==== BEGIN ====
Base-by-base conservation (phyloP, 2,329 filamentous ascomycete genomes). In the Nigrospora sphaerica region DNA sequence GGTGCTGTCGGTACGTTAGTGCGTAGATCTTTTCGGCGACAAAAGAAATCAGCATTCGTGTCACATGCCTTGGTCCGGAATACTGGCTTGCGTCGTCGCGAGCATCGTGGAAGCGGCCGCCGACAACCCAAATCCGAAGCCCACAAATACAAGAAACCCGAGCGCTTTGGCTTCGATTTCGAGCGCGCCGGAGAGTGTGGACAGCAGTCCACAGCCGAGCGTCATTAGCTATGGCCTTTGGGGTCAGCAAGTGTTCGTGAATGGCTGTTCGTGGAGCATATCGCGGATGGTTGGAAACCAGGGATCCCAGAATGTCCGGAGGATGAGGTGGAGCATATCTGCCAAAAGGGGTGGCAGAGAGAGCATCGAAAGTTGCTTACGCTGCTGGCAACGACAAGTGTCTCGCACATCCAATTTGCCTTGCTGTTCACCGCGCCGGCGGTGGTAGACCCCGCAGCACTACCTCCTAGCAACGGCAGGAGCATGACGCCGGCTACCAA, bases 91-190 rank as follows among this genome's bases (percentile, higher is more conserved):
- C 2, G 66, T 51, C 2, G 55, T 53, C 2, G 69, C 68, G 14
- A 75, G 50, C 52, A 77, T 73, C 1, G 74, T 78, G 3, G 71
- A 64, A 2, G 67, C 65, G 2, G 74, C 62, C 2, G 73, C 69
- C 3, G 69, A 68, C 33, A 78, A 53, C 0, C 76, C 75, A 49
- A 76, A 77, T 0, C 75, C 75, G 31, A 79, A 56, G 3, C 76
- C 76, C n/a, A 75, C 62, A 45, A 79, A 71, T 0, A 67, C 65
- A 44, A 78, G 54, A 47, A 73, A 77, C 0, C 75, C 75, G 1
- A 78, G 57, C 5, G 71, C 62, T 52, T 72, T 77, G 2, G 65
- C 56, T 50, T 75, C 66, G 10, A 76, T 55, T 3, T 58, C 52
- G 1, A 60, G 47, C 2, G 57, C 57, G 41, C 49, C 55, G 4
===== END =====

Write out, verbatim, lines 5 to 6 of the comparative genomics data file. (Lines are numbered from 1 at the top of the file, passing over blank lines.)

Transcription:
- C 3, G 69, A 68, C 33, A 78, A 53, C 0, C 76, C 75, A 49
- A 76, A 77, T 0, C 75, C 75, G 31, A 79, A 56, G 3, C 76